This Weeks Story
June 7 , 2001
A haunted farmhouse encounter from
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Hailing From: Lake Charles LA
Where it Happened: A friend's home
A friend of mine (I'll call him Buddy) from my elementary school days has always sworn that his family home is haunted. The house is a large, wooden, frame house on a farm and was bought by his grandfather back some time during the depression, when the friend's father was only an infant. According to Buddy's grandmother and grandfather, the people who sold the house were "right miserly" and fairly "mean-tempered."
It surprised his grandmother that the women had recently planted some azealas and crepe myrtles out back, as the yard had obviously gotten little attention other than mowing, and in fact the house seemed more or less set into a field, rather than having an established yard and lawn.
Ever since they've had the farm and the house, Buddy's family has had strange events: doors brushing open, small feet running up and down the hallways, fans and window unit air conditioners turned on and off -- that kind of thing. When Buddy's father was quite small, he had an "imaginary" friend, although he claims his friend was NOT imaginary, it was a little girl who played with him, but he got older and she stayed the same age and finally she stopped coming to play with him.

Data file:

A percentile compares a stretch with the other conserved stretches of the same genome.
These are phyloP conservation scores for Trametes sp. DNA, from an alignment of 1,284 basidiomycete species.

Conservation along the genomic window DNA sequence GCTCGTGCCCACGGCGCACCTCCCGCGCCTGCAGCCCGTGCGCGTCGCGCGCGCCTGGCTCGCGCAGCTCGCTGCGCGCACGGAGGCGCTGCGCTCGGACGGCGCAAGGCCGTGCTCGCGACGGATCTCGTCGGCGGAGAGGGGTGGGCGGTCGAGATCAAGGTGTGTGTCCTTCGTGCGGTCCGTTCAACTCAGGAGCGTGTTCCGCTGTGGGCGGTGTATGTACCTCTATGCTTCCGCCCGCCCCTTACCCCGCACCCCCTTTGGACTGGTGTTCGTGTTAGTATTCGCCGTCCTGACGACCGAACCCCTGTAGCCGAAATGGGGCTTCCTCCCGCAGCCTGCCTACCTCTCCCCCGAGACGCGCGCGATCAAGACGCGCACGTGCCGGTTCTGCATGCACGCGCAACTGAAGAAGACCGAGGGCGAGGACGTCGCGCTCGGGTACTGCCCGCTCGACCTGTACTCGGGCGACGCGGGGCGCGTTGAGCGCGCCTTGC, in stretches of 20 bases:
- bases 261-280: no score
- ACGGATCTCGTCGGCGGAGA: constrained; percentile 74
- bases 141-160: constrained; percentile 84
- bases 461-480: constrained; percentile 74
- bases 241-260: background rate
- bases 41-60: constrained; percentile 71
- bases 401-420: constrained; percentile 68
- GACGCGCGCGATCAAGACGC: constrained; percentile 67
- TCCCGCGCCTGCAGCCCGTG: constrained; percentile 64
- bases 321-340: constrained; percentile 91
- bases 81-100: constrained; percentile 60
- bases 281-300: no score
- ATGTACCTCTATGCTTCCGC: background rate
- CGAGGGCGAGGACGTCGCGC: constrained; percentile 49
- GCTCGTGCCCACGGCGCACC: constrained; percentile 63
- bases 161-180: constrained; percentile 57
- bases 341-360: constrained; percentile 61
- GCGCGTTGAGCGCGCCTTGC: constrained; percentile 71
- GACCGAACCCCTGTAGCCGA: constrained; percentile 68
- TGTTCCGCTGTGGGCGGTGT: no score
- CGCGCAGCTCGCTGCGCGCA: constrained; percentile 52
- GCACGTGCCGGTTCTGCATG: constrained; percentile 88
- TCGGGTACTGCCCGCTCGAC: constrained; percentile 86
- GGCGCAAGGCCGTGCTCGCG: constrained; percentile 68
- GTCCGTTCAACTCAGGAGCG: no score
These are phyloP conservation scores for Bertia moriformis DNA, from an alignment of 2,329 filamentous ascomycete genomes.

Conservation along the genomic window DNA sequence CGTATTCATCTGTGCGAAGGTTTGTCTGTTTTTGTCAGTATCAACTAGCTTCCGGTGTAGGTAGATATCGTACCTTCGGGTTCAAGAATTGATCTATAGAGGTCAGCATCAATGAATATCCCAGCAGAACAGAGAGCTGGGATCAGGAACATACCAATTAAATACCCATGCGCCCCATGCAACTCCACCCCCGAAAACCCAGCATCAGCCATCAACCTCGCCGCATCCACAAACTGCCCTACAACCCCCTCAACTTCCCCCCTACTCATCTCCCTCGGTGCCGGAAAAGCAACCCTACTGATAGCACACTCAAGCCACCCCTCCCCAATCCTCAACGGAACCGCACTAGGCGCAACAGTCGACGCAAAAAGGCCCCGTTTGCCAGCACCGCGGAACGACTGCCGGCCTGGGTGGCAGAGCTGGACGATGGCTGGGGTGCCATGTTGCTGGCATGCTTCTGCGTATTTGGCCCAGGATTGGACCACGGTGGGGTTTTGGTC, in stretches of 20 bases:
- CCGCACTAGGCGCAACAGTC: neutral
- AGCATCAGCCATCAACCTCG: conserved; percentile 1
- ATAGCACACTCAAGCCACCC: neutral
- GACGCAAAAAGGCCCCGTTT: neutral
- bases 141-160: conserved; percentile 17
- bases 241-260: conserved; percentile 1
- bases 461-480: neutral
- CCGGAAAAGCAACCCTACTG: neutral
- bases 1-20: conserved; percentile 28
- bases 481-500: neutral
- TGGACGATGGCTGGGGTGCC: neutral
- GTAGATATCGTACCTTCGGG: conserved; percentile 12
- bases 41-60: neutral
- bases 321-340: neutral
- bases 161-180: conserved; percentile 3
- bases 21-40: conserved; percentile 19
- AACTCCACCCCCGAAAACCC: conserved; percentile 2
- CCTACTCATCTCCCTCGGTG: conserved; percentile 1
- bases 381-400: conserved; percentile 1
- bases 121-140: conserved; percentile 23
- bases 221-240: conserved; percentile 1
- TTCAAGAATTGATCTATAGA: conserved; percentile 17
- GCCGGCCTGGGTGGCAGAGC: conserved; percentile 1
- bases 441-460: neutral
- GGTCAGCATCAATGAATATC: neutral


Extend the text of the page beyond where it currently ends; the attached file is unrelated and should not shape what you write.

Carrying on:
Buddy's family was living in Texas until Buddy was in the fifth or sixth grade, when they moved back home. Buddy's Aunt and his grandparents were living in the home, which had been relatively free from unusual incidents for some time. When Buddy and his family moved into the home however, odd events began again.
First it was footsteps in the hallway, then the light in the hall (which is turned on by a pull cord) would go on. Buddy had a tiny little bedroom at one end of this little hallway. His bed was longways to the hallway, so that when Buddy lay in bed, with the door open, he could see into the hallway. There are times he would just be falling asleep and the light would come on. He'd get up, grumbling to himself, then go back to bed. Eventually, just as he'd be falling asleep, the light would come back on. This pattern would repeat until he shut the door.
Buddy's little sister lost a rubber ball under the house at one point and no one would retrieve it (it was quite snakey under that house). From then on, at night, they would hear the ball bouncing in the hallway -- until someone got up to check, whereupon the bouncing would stop.
His aunt was in what had been the sleeping porch one afternoon, watching a talkshow, doing some ironing, when she heard a noise on the couch behind her. When she turned around she saw a little girl, with blonde hair, about four or five, seated on the couch. The little girl was dressed in a white sailor suit with blue trim and was watching the television. When she saw my aunt watching her she smiled guiltily, ducked her head, whispered "excuse me" and faded into nothingness.